Prosecutors can force defendants to give up cellphone passcodes, NJ Supreme Court rulesThe New Jersey Supreme Court ruled Monday that a criminal defendant can be compelled to reveal his cellphone passcode to investigators, rejecting the argument that such a move violates the right against self-incrimination guaranteed by the Fifth Amendment of the U.S. Constitution.In a closely watched case, the state's top court narrowly sided with prosecutors seeking access to the phone data of a former Essex County sheriff's officer accused of secretly working with a Bloods street gang. The court ruled 4-3, in a case that could have far-reaching implications for criminal investigations in New Jersey.
The ruling requires Robert Andrews, the former officer, to turn over passcodes from two phones to investigators. Andrews is charged with multiple counts of official misconduct, hindering apprehension and obstruction for allegedly tipping off an alleged drug dealer, Quincy Lowery, that he was the target of a narcotics investigation before his arrest in 2015. When questioned by the Essex County Prosecutor's Office, Lowery allegedly said he had exchanged numerous phone calls and text messages with Andrews about the investigation. Authorities identified 114 telephone exchanges and secured a search warrant, but Andrews argued that giving up the codes amounted to being compelled to offer "testimony" that might incriminate him, a violation of both his Fifth Amendment rights and protections guaranteed by New Jersey common law.
The state argued that even if the passcodes were considered testimony, Andrews should be required to provide them under a body of case law known as the "foregone conclusion exception" to the Fifth Amendment. The Prosecutor's Office said Lowery told investigators about the text messages, which it used as a basis to obtain the search warrant. Thus, the texts were a "foregone conclusion" — they were known to exist — and the only thing stopping the state from seeing those potential pieces of evidence was Andrews, who knew the passcode.
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Hearing:Tensions boil over at hearing for NJ police lieutenant accused of sleeping on the job'My God, what have we done': NJ men who flew the historic mission, 75 years after HiroshimaJustice Lee A. Solomon, writing for the majority, said that "the issue is one of surrender, not testimony, and that the foregone conclusion exemption to the Fifth Amendment thus applies." The state knew of the text messages and had a right to them, he said. "This was no fishing expedition," Solomon wrote. The justice said the passcode itself had “minimal" value as evidence; it merely indicates ownership of the cellphone and the information that is stored on it. The passcode isn't even a clue that a crime has been committed, Solomon said in his ruling.
The decision upheld earlier rulings by lower courts. Joining Solmon in the majority were Justices Stuart Rabner, Anne M. Patterson and Faustino Fernandez-Vina. The decision brought a sharp dissent from Justice Jaynee LaVecchia, who wrote the minority opinion joined by Justices Barry T. Albin and Walter F. Timpone. "We are at a crossroads in our law. Will we allow law enforcement — and our courts as their collaborators — to compel a defendant to disgorge undisclosed private thoughts — presumably memorized numbers or letters — so that the government can obtain access to encrypted smartphones?" LaVecchia wrote. "In my view, compelling the disclosure of a person’s mental thoughts is anathema to fundamental principles under our Constitution and state common law."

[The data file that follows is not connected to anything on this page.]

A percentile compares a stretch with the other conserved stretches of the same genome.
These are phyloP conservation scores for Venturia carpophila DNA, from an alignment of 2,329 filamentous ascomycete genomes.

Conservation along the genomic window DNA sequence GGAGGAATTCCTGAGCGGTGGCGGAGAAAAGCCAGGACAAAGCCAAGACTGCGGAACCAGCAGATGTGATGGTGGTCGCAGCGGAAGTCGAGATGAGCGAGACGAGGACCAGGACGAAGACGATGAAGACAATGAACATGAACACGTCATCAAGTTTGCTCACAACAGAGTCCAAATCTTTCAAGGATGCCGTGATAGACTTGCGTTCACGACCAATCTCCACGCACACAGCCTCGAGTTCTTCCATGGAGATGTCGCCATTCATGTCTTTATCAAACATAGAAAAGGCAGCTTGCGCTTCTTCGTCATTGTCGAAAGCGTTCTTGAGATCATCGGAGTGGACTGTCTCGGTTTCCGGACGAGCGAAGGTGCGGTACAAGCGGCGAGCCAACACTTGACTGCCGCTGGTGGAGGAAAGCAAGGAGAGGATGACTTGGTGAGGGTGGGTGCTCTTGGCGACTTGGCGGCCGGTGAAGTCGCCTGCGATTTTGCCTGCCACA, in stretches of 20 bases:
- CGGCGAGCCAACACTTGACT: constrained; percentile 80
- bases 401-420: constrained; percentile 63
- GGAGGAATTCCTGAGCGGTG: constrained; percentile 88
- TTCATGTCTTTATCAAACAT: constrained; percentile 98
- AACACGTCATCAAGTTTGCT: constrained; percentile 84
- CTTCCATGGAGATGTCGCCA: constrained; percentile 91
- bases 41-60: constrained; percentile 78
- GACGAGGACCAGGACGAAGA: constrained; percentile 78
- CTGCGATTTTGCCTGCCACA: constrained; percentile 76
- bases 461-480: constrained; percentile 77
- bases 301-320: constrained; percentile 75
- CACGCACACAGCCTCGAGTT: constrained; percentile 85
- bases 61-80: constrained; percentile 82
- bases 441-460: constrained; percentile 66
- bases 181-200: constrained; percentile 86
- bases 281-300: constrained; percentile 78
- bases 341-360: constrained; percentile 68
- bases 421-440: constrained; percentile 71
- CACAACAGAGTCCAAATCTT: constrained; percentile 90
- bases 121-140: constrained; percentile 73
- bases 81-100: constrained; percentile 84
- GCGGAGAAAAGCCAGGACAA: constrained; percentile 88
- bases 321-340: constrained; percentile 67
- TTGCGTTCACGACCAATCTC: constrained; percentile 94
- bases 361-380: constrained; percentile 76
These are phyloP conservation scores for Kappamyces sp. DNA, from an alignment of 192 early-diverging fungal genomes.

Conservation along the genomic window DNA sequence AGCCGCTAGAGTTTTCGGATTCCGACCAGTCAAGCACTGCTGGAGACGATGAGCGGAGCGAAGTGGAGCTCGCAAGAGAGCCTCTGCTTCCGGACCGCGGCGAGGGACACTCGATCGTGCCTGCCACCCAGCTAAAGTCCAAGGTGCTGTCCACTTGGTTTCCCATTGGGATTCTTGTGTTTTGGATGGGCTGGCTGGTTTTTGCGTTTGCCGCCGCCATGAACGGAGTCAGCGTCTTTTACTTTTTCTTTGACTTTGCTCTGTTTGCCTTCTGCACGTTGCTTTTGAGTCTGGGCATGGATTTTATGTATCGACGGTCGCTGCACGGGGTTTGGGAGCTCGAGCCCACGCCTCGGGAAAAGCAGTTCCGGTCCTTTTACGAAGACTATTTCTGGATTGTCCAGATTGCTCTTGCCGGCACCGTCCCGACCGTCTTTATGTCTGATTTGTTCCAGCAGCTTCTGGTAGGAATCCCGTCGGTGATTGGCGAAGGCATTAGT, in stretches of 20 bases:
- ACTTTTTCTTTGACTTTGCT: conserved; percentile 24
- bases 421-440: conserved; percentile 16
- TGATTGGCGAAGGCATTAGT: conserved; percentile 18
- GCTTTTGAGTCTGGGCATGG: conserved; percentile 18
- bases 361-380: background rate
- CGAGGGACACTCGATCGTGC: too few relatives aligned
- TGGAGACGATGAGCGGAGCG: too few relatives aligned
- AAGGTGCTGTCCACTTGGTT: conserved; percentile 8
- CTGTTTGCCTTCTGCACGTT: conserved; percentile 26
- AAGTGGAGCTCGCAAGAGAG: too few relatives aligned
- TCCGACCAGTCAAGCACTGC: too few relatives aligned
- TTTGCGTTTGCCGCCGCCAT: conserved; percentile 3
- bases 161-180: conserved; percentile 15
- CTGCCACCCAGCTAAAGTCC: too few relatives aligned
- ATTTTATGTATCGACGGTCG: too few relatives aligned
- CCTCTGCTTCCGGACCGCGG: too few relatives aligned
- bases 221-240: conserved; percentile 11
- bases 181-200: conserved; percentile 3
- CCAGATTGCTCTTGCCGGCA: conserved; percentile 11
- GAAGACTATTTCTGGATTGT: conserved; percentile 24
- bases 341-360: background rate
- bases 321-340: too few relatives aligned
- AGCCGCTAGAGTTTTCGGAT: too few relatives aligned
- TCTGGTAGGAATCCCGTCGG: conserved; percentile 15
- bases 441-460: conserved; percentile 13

Andrews' attorney, Charles J. Sciarra of Clifton, warned that the decision was a huge expansion of state power.
'Major defeat'“The court’s decision is a major defeat to the United States Constitution when it is already under substantial attack," Sciarra said in an emailed statement.
"Forget alleged criminal conduct: It’s time to rethink whether you should keep anything simply private or personal on a personal electronic device because if the government wants it, they can now get it," he said. "If you are in a car accident they can go through your whole phone to see if you were a distracted driver.”
Lowery, the target of the drug probe, told investigators that he knew Andrews for about a year — though only by the nickname "Bolo" — and that they were members of the same motorcycle club. Lowery told investigators that Andrews "self-identified as a member of the Grape Street Crips,” a criminal gang, according to court papers, although news reports at the time said Lowery led a rival gang, the Bloods.Andrews let Lowery use a car and a motorcycle registered in his name, and the two men regularly communicated through the FaceTime app on their cellphones, court records show. Lowery said that during one of those communications, Andrews told him to get rid of his cellphones because federal authorities were doing “wire taps” after the arrest of several Crips.
Lowery also said that in one of the texts, Andrews advised him to put his car on a lift to see if investigators had attached a tracking device, the ruling said.Megan Iorio, counsel for the Washington-based Electronic Privacy Information Center, which filed a brief on behalf of Andrews, said the ruling is a mixed bag. It compels Andrews to open his cellphone to investigators, but they still need a search warrant.
“The court emphasized that the search warrant in this case was significantly narrowed by a trial court order, and that decision did not give law enforcement license to conduct a ‘fishing expedition,’ " she said. “Law enforcement will find it difficult to use Andrews to compel decryption of the broad contents of a phone.”
Richard Cowen covers Superior Court in Passaic County for NorthJersey.com. For unlimited access to the most important news from criminal trials to local lawsuits and insightful analysis, please subscribe or activate your digital account today.